By 1948, the journey came to a termination. Ayesha Jalal writes that it was a “defining moment that is neither beginning nor end, partition continues to influence how the peoples and states of postcolonial South Asia envisage their past, present and future” (Dalrymple 2015). This shows the suffering of so many people and families who have had to discover ways to understand background due to unforeseen acts by the partition. People are and were strong headed about their beliefs and would fight for that if they felt threatened and by any means necessary. “Many of the people concerned were very deeply attached not just to religious identity, but to territory” (The Conversation 2017). Additionally, both states had difficulty handling the needs and recovering post refugees from what had arisen. By the 1960s families were still migrating. Today, India and Pakistan are still trying to figure solutions out. This was by far one the most devastating times of history for South Asia.


William, Dalrymple. (2015, June 15). The violent legacy of Indian Partition. Retrieved from https://www.newyorker.com/magazine/2015/06/29/the-great-divide-books-dalrymple

Pant, Harsh. M. (2016, September 26). Kashmir flare-up puts India under new pressure to deal with Pakistan. Retrieved from http://theconversation.com/how-the-partition-of-india-happened-and-why-its-effects-are-still-felt-today-81766

The Effect of the Partition of Bengal

The partitioning of Bengal was brought about by Lord Curzon, who was the British viceroy as well as the Governor-General of British India in 1905 (Roy, 2014). Curzon argued that Bengal could not be governed effectively due to its large size and had to be divided into East Bengal and West Bengal. East Bengal was largely inhabited by Muslims whereas West Bengal was dominated by Hindus. The decision to divide India was an attempt to weaken the population by turning it against itself to minimize resistance. The Muslims in the western part supported the decision because it allowed them to do business without the interference of the Hindus who had dominated Bengal’s business environment. East Bengal was neglected and isolated due to the poor communication system in the area (Roy, 2014). However, the Hindus of West Bengal protested against the decision since it made them minorities in the East and regarded the division as an act of strangling Bengal’s nationalism. Protests escalated from mass meetings to boycotting of British goods.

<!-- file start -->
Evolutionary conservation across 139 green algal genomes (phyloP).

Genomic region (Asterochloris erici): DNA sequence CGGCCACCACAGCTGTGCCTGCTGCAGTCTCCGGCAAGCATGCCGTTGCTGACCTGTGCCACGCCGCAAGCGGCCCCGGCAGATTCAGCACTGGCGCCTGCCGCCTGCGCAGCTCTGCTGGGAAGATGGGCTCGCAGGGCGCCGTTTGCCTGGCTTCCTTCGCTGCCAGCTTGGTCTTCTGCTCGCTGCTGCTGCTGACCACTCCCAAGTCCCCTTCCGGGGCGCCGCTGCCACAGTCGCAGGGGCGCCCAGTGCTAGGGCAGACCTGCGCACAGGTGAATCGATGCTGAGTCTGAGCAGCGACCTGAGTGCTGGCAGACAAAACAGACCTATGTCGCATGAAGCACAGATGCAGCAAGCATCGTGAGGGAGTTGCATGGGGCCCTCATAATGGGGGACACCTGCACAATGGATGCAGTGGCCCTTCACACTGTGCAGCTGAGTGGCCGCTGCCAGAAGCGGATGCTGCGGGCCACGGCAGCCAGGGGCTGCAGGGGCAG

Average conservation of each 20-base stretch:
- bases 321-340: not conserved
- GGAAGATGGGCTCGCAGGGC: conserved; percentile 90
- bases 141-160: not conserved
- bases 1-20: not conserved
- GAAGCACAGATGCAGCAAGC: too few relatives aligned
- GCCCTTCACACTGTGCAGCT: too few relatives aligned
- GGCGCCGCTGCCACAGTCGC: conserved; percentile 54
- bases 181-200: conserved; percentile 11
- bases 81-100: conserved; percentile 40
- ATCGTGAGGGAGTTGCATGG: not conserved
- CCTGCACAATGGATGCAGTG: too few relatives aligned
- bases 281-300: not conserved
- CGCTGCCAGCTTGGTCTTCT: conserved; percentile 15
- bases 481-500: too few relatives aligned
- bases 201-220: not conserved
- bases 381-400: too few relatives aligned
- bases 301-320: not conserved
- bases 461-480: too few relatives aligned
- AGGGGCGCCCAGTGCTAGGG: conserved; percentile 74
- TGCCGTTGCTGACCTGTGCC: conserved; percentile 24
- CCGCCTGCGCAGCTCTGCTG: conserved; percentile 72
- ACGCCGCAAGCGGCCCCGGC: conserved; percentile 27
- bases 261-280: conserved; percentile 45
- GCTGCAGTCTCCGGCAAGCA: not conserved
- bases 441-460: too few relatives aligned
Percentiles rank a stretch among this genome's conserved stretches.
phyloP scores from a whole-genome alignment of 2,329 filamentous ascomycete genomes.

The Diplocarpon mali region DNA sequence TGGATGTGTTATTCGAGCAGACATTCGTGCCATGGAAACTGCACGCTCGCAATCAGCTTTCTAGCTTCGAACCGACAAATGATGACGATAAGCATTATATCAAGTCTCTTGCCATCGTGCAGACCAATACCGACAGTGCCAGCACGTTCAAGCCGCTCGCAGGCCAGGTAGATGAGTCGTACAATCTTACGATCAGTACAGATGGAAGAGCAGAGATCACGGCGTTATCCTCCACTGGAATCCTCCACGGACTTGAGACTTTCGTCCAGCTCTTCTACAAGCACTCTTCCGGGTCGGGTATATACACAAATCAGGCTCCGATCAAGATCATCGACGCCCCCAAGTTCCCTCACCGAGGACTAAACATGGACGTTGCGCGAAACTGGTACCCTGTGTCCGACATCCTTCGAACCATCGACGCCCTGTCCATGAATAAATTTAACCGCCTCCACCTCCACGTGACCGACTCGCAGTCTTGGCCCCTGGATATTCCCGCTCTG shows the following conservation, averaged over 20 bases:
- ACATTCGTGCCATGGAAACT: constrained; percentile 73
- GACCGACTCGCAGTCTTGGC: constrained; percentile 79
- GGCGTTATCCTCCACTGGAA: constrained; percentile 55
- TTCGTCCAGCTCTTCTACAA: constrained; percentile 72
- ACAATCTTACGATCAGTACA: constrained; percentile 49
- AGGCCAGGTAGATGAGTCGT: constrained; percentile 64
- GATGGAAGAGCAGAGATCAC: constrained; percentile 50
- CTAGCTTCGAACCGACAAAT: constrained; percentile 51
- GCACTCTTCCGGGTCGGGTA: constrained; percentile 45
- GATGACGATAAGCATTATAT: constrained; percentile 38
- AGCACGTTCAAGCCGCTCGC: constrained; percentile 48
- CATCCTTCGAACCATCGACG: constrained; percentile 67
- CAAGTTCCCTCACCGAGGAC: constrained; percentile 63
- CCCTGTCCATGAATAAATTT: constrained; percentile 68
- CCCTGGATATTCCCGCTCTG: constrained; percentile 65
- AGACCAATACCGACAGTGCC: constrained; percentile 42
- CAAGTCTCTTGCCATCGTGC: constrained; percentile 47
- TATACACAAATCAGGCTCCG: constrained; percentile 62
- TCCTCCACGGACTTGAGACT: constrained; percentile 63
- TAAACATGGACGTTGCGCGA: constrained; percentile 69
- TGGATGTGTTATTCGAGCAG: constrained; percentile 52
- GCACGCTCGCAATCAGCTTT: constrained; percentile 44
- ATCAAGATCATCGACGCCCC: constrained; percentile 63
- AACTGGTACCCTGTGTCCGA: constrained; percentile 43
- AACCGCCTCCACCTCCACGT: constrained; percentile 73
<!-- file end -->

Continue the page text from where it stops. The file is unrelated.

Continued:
The partition resulted in massive resettlement as Hindus moved to the East whereas Muslims moved to the West. The partition led to the death of many local people as the British officials took on protesters. The debate on the division of Bengal has never ended long after India got its independence. Refugees, infiltrators, and migrates continuously flow across the borders of India, Pakistan, and Bangladesh which were formed from the partition (Sengupta, 2011). Both the Indian and Pakistan governments have tried to stop the influx of refugees across the borders of the two countries. Initially, the Hindus fled East Bengal for safety which had become part of Pakistan, which was dominated by Muslims. However, the poor populations in the two divides were unable to migrate and decided to stay in their original locations (Roy, 2014). Although the British colonists may not have managed to reap the benefits of the partition then, they managed to turn the local communities against one another leading to the formation of India, Pakistan, and Bangladesh.




Roy, K. (2014). Partition of British India: Causes and Consequences Revisited. India Review13(1), 78-86. doi:10.1080/14736489.2014.873681

Sengupta, D. (2011). From Dandakaranya to Marichjhapi: rehabilitation, representation and the partition of Bengal (1947). Social Semiotics21(1), 101-123. doi:10.1080/10350330.2011.535673



Role of Christian Missionaries in Colonial Africa